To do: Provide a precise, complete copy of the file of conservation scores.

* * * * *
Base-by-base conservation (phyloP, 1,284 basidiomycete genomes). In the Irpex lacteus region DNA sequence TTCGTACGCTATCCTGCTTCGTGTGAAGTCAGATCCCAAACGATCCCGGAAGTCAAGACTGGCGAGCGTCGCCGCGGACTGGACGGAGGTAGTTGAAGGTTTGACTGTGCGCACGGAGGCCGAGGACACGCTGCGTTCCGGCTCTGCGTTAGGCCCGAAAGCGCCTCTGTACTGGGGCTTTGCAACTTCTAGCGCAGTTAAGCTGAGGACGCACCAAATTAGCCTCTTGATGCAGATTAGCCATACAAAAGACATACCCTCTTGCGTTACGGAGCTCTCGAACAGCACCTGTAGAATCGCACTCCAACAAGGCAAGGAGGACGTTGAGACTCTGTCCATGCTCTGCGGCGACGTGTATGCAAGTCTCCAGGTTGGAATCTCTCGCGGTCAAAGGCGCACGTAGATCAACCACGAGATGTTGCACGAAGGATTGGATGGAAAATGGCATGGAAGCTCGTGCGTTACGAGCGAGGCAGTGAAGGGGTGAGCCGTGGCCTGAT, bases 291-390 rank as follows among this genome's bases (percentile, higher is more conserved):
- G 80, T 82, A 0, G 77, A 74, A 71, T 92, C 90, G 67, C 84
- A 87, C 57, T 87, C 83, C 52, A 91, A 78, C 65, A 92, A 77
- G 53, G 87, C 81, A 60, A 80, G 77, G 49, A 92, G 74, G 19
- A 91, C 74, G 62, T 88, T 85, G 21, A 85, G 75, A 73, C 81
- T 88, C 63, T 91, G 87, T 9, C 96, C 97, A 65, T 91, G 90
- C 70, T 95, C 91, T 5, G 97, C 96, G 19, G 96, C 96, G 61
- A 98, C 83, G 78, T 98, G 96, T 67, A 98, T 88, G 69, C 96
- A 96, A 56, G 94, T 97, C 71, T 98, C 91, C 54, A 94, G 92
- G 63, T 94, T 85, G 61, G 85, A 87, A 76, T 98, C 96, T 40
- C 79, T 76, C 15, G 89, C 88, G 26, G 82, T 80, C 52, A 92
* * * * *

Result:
Base-by-base conservation (phyloP, 1,284 basidiomycete genomes). In the Irpex lacteus region DNA sequence TTCGTACGCTATCCTGCTTCGTGTGAAGTCAGATCCCAAACGATCCCGGAAGTCAAGACTGGCGAGCGTCGCCGCGGACTGGACGGAGGTAGTTGAAGGTTTGACTGTGCGCACGGAGGCCGAGGACACGCTGCGTTCCGGCTCTGCGTTAGGCCCGAAAGCGCCTCTGTACTGGGGCTTTGCAACTTCTAGCGCAGTTAAGCTGAGGACGCACCAAATTAGCCTCTTGATGCAGATTAGCCATACAAAAGACATACCCTCTTGCGTTACGGAGCTCTCGAACAGCACCTGTAGAATCGCACTCCAACAAGGCAAGGAGGACGTTGAGACTCTGTCCATGCTCTGCGGCGACGTGTATGCAAGTCTCCAGGTTGGAATCTCTCGCGGTCAAAGGCGCACGTAGATCAACCACGAGATGTTGCACGAAGGATTGGATGGAAAATGGCATGGAAGCTCGTGCGTTACGAGCGAGGCAGTGAAGGGGTGAGCCGTGGCCTGAT, bases 291-390 rank as follows among this genome's bases (percentile, higher is more conserved):
- G 80, T 82, A 0, G 77, A 74, A 71, T 92, C 90, G 67, C 84
- A 87, C 57, T 87, C 83, C 52, A 91, A 78, C 65, A 92, A 77
- G 53, G 87, C 81, A 60, A 80, G 77, G 49, A 92, G 74, G 19
- A 91, C 74, G 62, T 88, T 85, G 21, A 85, G 75, A 73, C 81
- T 88, C 63, T 91, G 87, T 9, C 96, C 97, A 65, T 91, G 90
- C 70, T 95, C 91, T 5, G 97, C 96, G 19, G 96, C 96, G 61
- A 98, C 83, G 78, T 98, G 96, T 67, A 98, T 88, G 69, C 96
- A 96, A 56, G 94, T 97, C 71, T 98, C 91, C 54, A 94, G 92
- G 63, T 94, T 85, G 61, G 85, A 87, A 76, T 98, C 96, T 40
- C 79, T 76, C 15, G 89, C 88, G 26, G 82, T 80, C 52, A 92